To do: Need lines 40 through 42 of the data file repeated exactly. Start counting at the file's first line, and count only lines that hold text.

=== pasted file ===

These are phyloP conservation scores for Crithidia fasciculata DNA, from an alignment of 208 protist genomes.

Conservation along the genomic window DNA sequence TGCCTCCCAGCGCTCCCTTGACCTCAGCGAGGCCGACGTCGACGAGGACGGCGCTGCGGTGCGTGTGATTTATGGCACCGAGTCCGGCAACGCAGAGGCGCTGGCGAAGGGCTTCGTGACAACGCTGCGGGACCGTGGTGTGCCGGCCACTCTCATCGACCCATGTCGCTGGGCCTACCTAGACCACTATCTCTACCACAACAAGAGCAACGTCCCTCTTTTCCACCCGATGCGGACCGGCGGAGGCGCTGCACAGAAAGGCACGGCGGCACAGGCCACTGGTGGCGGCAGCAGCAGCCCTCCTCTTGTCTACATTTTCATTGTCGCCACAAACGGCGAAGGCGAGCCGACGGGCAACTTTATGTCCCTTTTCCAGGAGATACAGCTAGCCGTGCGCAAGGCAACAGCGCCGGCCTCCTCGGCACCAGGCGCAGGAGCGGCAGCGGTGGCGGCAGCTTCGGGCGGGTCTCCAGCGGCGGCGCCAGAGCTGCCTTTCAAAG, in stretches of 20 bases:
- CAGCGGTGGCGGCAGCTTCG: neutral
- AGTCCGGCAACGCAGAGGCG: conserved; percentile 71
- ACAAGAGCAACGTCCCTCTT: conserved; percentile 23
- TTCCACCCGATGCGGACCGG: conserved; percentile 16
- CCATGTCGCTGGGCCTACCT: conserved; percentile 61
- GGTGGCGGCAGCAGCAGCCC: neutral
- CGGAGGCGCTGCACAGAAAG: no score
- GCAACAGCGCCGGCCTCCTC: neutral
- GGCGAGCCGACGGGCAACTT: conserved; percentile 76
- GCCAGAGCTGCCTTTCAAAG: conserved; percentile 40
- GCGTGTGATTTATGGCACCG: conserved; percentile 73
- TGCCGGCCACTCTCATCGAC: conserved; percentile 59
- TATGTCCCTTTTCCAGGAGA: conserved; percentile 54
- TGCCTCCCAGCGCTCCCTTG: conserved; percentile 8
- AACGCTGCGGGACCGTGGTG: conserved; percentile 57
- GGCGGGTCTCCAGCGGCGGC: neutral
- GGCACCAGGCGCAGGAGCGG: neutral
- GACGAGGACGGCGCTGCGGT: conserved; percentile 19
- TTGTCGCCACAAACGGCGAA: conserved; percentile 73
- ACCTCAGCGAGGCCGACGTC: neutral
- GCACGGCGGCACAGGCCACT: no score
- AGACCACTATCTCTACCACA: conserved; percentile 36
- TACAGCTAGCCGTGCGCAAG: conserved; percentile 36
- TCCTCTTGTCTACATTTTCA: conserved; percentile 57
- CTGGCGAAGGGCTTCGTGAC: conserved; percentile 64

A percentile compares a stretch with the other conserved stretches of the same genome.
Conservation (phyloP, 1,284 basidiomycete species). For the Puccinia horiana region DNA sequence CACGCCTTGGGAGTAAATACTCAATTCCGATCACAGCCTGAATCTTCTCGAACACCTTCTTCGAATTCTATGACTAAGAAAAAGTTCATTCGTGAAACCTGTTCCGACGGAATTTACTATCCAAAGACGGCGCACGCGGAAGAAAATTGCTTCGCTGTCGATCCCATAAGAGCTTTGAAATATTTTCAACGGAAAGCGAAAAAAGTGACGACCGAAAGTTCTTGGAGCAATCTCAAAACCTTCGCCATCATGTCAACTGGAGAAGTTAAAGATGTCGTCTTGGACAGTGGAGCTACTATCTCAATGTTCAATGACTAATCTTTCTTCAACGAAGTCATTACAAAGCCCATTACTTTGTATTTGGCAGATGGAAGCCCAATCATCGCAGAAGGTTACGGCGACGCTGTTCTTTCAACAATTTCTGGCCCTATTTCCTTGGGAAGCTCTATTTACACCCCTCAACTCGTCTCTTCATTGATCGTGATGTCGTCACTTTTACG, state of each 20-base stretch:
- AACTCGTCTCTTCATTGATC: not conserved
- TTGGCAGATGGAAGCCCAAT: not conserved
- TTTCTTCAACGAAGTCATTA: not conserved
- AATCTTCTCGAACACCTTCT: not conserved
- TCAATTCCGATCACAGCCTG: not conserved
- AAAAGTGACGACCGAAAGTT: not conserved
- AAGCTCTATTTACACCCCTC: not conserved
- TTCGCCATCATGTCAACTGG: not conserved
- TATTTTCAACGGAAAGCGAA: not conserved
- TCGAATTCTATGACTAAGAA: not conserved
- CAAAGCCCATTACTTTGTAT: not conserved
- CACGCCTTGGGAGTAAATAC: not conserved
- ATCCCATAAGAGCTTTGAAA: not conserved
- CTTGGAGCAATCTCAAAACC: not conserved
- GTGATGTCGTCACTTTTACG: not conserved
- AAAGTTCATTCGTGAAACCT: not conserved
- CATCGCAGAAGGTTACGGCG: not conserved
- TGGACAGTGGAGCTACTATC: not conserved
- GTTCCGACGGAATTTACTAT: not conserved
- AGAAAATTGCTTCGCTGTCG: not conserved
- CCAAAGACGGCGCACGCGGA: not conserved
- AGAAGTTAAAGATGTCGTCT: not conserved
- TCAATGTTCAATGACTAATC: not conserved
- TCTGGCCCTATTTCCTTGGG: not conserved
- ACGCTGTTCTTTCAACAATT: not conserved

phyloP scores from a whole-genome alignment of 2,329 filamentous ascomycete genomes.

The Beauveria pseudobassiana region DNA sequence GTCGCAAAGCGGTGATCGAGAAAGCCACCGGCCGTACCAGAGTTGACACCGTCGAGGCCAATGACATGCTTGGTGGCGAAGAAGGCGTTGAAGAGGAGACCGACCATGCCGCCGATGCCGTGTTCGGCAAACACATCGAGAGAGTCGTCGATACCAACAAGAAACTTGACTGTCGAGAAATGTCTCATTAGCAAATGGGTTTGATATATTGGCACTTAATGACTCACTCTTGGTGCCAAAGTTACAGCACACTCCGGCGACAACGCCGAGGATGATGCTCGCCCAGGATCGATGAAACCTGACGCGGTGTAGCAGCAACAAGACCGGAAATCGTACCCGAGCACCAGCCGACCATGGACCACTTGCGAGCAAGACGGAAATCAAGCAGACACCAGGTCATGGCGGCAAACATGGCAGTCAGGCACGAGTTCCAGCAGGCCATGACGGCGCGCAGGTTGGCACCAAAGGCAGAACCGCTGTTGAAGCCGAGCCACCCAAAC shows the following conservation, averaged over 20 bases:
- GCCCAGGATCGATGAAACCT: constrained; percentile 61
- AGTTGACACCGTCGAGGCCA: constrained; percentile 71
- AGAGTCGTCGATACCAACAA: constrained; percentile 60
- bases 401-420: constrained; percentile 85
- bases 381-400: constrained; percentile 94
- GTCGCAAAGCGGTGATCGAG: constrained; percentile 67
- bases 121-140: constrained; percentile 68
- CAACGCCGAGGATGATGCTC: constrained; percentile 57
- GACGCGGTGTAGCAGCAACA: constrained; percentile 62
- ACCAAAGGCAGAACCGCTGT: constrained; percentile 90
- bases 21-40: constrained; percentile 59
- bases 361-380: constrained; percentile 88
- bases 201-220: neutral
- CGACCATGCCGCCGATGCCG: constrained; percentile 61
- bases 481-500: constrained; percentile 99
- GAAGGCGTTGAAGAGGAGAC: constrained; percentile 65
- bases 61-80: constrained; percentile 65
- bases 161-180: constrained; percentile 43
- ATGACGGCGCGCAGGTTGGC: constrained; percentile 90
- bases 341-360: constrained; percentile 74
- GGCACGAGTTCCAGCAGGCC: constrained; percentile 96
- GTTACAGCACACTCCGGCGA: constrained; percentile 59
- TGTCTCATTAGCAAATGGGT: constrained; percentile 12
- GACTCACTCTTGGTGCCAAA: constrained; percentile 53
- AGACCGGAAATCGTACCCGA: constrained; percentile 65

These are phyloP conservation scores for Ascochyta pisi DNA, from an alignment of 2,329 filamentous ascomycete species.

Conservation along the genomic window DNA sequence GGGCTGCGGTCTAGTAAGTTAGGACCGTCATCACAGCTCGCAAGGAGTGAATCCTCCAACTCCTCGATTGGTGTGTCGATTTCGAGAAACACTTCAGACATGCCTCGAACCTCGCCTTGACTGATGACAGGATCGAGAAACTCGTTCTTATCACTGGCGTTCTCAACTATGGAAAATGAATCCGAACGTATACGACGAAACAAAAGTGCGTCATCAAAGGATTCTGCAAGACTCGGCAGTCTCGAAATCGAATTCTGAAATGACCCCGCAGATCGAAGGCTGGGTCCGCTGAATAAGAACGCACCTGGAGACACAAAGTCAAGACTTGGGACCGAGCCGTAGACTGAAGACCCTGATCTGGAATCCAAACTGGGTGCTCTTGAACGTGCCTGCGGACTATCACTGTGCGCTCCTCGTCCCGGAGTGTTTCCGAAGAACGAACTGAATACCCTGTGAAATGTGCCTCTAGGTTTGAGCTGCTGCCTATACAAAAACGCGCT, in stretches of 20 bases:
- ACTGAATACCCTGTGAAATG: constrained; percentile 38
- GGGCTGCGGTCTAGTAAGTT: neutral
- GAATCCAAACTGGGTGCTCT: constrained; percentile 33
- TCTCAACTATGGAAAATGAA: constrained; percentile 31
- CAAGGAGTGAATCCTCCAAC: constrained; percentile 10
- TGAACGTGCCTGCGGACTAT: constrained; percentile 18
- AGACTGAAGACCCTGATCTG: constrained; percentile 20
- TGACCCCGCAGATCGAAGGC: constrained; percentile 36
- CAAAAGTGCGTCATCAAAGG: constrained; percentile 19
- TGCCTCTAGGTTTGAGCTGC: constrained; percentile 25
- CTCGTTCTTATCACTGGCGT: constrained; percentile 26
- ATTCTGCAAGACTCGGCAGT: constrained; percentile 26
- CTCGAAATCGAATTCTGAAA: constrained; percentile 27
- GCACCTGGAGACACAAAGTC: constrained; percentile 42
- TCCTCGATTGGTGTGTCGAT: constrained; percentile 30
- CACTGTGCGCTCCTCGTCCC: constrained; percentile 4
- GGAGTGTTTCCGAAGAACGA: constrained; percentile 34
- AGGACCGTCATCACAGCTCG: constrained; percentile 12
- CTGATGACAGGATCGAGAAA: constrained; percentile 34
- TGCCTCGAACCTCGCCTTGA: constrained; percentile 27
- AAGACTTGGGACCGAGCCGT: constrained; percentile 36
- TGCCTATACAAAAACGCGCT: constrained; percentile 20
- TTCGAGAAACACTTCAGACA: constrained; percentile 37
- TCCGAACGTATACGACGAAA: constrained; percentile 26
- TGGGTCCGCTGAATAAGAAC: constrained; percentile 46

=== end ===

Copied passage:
- CAAAGCCCATTACTTTGTAT: not conserved
- CACGCCTTGGGAGTAAATAC: not conserved
- ATCCCATAAGAGCTTTGAAA: not conserved